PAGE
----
By Lloyd Lofton
Every day I see emails, posts or banner ads proclaiming “The New Way Of Selling” or “The Old Way Is Dead!”
What I’m told - in fact, what they want us to believe - is that there is some magical new way of selling.
We’re told we’re not smart enough to understand that the way we’ve been doing it all these years is no longer effective.
In fact, because we have been doing the “old” way and as a result of doing it the “old-fashioned” way our business stinks, and that’s why we aren’t experiencing any growth.
It’s easy to fall into the trap. Facebook Ads, Instagram, Google Ad Words, podcasts, webinars, Linkedin, email - there are so many “new” ways of selling, they tell us.
It may seem true. I mean, emails deliver discount codes for our favorite stores all the time. So we are just behind the times or we can’t let go of the past.
Don’t believe it! That’s ridiculous!
You say, “Lloyd, you just don’t get it.”
I hear you, friend.
There’s no doubt that online marketing has taken the world by storm.
Online video consumption is dominating TV viewership.
Facebook will deny an ad that is too heavy in copy over image. They have tons of tools to hone your ad for the best response, from audience insight to multiple choices of image placement, video stories to buttons that engage the consumer.
LinkedIn is the new way to recruit. They have beefed up their tools to include videos, attachments, messaging and insights.
See, I get it!
Here’s the thing, though.
No, there isn’t a new way of selling in 2020 – sorry! All the things I mentioned earlier are new ways of marketing, not selling.
It’s easy to get pulled in. We want to succeed, grow our business and stay ahead of the curve. Who wants to be viewed as behind the times or labeled “antiquated” for their way of doing business? No one!
However, selling isn’t about how you get in front of your prospect, selling isn’t about how you reach your prospect and selling isn’t about the way prospects learn about you – that’s marketing.
When we click on a button, open the email or sign up for that webinar that promotes the “new and improved” way of selling, what we find at the end is a pitch for someone’s product, course, training or strategy to - wait for it – market!
And the reason we clicked on the button, opened the email or signed up for the webinar was because the message spoke to us.
Our interest was piqued because it addressed a problem, issue or pain we wanted to solve.
They all start by making us care; they describe a relatable example or an intriguing twist to an old problem.
They pull us in with something we care about. By invoking something we think about a lot and then relate that concept to their solution - we click, open the email or sign up for more information.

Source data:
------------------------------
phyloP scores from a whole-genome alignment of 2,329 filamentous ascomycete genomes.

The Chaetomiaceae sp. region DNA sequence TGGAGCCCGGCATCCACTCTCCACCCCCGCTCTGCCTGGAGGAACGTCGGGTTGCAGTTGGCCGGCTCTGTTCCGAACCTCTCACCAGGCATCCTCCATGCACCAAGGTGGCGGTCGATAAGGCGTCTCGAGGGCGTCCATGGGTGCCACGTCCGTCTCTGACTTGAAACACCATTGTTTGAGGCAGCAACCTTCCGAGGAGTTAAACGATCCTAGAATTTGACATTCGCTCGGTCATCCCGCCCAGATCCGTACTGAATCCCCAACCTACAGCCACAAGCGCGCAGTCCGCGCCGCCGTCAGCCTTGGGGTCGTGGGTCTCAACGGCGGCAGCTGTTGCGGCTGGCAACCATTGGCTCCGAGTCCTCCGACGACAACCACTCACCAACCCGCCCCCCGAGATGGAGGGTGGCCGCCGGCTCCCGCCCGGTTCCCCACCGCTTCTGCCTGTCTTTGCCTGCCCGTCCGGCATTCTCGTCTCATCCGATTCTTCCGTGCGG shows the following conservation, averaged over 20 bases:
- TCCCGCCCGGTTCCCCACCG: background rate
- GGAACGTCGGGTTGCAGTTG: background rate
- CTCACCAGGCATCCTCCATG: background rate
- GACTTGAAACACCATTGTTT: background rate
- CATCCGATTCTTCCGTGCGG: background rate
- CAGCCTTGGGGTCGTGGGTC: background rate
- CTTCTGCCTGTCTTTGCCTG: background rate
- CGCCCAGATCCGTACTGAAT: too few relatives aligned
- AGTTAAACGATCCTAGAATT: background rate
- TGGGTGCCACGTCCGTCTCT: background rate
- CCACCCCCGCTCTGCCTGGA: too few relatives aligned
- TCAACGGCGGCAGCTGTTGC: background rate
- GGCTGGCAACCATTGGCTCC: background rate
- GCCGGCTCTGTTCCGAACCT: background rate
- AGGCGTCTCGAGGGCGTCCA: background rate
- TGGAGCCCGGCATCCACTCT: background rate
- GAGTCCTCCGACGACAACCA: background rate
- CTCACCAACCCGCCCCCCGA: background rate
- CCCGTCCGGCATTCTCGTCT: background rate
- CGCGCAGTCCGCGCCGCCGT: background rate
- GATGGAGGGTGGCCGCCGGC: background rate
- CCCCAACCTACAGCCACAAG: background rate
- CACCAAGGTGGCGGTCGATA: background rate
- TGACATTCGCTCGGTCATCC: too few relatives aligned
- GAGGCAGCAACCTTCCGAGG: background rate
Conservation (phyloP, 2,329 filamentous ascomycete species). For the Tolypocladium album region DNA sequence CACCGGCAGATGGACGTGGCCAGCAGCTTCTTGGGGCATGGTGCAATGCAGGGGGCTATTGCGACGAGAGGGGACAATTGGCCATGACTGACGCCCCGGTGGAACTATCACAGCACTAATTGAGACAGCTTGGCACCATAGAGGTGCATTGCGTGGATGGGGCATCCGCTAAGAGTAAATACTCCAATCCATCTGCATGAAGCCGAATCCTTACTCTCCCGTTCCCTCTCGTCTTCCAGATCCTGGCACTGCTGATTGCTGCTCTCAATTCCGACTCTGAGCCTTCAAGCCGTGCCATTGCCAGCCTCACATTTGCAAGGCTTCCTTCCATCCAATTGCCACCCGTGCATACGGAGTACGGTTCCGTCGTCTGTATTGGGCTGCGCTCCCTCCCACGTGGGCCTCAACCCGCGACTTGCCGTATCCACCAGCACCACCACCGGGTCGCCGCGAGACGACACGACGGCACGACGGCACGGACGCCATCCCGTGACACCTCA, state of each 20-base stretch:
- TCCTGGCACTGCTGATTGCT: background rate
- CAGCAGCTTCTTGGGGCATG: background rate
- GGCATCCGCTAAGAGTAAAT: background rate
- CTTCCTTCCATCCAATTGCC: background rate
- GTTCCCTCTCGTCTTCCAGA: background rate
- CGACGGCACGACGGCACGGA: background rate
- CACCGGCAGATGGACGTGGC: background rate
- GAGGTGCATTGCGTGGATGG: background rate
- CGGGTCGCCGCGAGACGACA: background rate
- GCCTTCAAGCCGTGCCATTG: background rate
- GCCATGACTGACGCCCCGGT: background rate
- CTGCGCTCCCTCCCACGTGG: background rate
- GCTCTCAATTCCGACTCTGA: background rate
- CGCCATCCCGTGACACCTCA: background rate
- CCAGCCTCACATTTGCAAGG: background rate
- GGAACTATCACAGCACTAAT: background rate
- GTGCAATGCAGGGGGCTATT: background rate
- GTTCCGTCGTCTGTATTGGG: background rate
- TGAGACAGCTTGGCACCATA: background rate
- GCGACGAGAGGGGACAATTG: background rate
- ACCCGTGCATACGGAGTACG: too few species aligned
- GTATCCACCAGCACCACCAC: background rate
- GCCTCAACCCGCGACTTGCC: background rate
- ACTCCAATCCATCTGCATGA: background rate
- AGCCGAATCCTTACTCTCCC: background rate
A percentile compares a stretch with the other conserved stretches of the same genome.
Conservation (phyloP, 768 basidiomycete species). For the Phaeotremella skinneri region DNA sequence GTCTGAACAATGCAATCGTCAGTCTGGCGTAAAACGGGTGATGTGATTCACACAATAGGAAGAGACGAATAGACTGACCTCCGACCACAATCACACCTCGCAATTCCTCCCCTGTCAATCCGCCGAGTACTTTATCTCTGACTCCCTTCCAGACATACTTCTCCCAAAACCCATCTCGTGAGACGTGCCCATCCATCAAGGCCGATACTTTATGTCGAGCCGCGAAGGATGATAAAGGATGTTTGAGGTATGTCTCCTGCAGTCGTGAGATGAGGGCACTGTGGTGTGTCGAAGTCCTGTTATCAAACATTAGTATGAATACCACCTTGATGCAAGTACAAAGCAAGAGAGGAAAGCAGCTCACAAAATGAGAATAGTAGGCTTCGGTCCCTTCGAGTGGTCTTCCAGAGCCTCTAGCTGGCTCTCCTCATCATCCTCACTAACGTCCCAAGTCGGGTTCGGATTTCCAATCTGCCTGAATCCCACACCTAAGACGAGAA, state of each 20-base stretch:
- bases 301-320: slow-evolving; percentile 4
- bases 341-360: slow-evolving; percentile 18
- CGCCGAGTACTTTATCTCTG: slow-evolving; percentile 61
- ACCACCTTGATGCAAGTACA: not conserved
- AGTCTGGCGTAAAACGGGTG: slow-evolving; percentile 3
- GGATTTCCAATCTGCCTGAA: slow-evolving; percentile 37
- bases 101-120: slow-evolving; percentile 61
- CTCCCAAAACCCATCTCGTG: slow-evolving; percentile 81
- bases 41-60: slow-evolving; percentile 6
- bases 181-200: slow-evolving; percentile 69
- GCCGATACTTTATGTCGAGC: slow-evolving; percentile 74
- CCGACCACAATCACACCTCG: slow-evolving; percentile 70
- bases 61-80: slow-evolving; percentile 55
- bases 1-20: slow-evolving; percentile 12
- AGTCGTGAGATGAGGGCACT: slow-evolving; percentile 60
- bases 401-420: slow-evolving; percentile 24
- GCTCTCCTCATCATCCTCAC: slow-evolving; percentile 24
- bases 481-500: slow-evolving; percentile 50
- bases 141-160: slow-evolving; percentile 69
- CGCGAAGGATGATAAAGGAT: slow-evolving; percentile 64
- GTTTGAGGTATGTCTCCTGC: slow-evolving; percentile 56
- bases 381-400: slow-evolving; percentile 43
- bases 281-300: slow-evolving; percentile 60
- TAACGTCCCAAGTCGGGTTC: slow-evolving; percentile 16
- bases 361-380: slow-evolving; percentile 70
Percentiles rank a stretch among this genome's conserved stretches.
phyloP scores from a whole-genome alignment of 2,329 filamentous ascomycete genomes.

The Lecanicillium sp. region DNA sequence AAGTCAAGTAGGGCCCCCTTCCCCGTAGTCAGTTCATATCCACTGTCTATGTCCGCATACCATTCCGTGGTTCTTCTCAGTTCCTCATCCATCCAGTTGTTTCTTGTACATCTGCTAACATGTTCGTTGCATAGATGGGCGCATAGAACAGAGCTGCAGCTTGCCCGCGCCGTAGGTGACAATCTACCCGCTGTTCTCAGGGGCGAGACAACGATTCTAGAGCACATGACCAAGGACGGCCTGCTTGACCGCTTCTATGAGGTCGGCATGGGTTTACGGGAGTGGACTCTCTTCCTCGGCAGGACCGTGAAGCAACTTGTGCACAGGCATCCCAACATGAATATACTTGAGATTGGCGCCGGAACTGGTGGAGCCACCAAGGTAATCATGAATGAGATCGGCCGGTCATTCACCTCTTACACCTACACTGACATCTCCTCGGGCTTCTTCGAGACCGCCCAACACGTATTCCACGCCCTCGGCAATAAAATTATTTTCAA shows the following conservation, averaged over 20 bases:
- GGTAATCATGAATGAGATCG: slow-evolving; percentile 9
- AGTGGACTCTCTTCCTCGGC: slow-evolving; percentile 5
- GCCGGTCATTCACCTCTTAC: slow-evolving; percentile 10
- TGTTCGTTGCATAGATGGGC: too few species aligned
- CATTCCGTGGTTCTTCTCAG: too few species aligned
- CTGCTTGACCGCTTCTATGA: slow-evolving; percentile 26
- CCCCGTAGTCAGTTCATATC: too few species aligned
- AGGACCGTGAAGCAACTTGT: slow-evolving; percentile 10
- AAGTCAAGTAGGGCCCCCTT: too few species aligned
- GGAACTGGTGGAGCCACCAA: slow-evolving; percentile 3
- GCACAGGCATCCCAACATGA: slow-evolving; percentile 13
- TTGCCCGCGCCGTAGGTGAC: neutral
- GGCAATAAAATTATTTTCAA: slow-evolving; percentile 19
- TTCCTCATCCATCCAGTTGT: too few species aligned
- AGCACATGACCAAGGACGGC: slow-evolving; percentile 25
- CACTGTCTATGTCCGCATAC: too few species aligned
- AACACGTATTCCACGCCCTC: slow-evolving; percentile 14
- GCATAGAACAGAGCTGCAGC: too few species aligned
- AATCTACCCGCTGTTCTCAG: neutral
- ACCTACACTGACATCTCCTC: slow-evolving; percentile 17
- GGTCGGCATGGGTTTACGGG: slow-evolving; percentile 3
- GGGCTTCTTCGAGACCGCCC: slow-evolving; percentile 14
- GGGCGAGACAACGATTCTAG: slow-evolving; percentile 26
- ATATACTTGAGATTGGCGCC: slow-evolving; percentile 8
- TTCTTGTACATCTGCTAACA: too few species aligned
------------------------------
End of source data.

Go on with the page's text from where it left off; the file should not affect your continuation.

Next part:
Really successful marketing campaigns ask, “How do we want our prospect to feel?” They understand the answer to this question and their messaging takes on a different form.
If you want your prospect to feel compassionate, then you tell a story that evokes compassion. If you want your prospect to feel a sense of urgency, then you deliver a message that keeps them on the edge of their seat.
Your message must have “the one big thing;” you must give them a promise, then fulfill that promise.
How do you do this? By providing a ruler to measure success. If you don’t give them a measure, they make up their own way to judge success doing business with you.
That’s why Target has a one-year return policy on their branded products when similar stores have a 30-day return policy. And people love their Target, don’t they!
You see, nothing has changed. Selling is exactly the same way it has always been and will always be - you sell the problem people have then tell them about your solution.
Everything else is marketing - and yes, that has changed, is changing and will continue to change.
No argument from me on that.
So how can you make sure your marketing message talks to the problem your prospects have in 2020?
Try thinking about your messaging in this way:
- An issue reveals a problem, while an idea discloses a solution.
- While an issue asks, “Isn’t this horrible?” an idea asks, “Isn’t this fascinating?”
- Issue-based selling leads with good and bad, where idea-based selling leads with curiosity about the prospect and their problem.
Aim for their heart, not their head. Seventy percent of people make a buying decision to solve a problem; 30% make a buying decision to gain something.
Which is a bigger market for you in 2020?
Lloyd Lofton, LUTCF, is CEO of Power Behind the Sales, and is a sales speaker and coach. Lloyd may be contacted at [email protected].
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